Science and Universities Minister Chris Skidmore, said: “The UK has a reputation for globally influential research and innovation, and is at the centre of a web of global collaboration – showing that science has no borders.

“We have a strong history of partnering with other countries – over 50% of UK authored research involves collaborations with international partners.

“The projects being announced today reinforce our commitment to enhance the UK’s excellence in innovation at home and around the world, driving high-skilled jobs, economic growth and productivity as part of the modern Industrial Strategy.”

Professor Andrew Thompson, UKRI Champion for International and Executive Chair of the Arts and Humanities Research Council (AHRC), said: “The sheer scale and ambition of these Hubs is what makes them so exciting. They enable us to deliver a coordinated global response with UK researchers working in partnership with researchers, governments, NGOs, community groups and international agencies across developing countries. 

“Each Hub has the potential to transform the quality of life for multitudes throughout the world and safeguard our planet for future generations.”

Within the initial five years of the programme, the team hopes to advance an integrated and inclusive approach to ocean management at a national level in South Africa, Namibia, Ghana, Fiji and the Solomon Islands that enhances the resilience of marine ecosystems and of vulnerable groups.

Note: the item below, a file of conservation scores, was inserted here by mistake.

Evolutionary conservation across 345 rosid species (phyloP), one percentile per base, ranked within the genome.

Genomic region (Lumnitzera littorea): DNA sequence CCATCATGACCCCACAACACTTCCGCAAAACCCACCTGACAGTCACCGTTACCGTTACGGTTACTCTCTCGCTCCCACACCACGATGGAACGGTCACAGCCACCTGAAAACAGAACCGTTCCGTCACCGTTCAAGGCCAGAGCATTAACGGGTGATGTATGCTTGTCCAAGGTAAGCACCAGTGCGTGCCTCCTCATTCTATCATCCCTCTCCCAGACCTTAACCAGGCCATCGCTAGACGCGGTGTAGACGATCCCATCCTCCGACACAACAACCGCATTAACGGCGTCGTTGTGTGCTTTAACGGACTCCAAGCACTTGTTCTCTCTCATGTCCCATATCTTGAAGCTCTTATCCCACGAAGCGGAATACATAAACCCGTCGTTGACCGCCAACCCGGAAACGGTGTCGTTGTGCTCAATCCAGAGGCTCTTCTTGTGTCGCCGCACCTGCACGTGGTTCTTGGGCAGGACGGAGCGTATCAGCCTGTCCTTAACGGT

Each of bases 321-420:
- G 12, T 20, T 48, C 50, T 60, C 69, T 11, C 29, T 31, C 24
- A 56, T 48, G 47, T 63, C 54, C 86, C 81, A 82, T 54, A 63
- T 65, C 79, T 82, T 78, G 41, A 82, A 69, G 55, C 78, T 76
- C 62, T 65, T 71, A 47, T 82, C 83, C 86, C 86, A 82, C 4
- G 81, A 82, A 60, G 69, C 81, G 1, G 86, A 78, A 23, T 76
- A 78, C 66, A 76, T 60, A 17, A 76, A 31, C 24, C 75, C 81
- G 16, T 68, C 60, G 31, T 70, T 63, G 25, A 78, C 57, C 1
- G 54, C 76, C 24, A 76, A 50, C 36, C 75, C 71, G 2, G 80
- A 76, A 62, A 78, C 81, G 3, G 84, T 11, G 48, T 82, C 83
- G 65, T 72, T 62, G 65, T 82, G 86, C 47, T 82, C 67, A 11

Dr Ann Cheryl, Vice Dean Learning and Teaching, University of the South Pacific, said: “We are delighted to work collaboratively across disciplines with other committed organisations towards achieving the Sustainable Development Goals. The Hub will provide support in complex issues at national and regional level within a respectful partnership, and will help secure the health and wellbeing of the ocean and vulnerable communities for generations to come.”
Professor Morgera said: “Our aspiration is that decisions on the ocean will be informed by multiple values and knowledge systems and that the rights and worldviews of communities, women and youth will be recognised, valued and realised.”

The Global Challenges Research Fund (GCRF) is a £1.5 billion fund announced by the UK Government in late 2015 to support cutting-edge research that addresses the challenges faced by developing countries. 

The One Ocean Hub will help to support the UK’s international commitment to the Sustainable Development Goals, in particular SDG 14 on the conservation and sustainable use of the oceans.


Further information:
Stuart Forsyth
Corporate Communications Manager
Media and Corporate Communications
University of Strathclyde

Tel: 44 (0) 141 548 4373
Mob: 07976 660 433
Twitter: @UniStrathNews

Notes to Editors
Co-Investigator Partner Organisations:
Centre for Environment, Fisheries and Aquaculture Science 
Le Centre National de la Recherche Scientifique
Glasgow School of Art
Heriot-Watt University
French National Institute of Health and Medical Research
International Institute for Environment and Development
Maseno University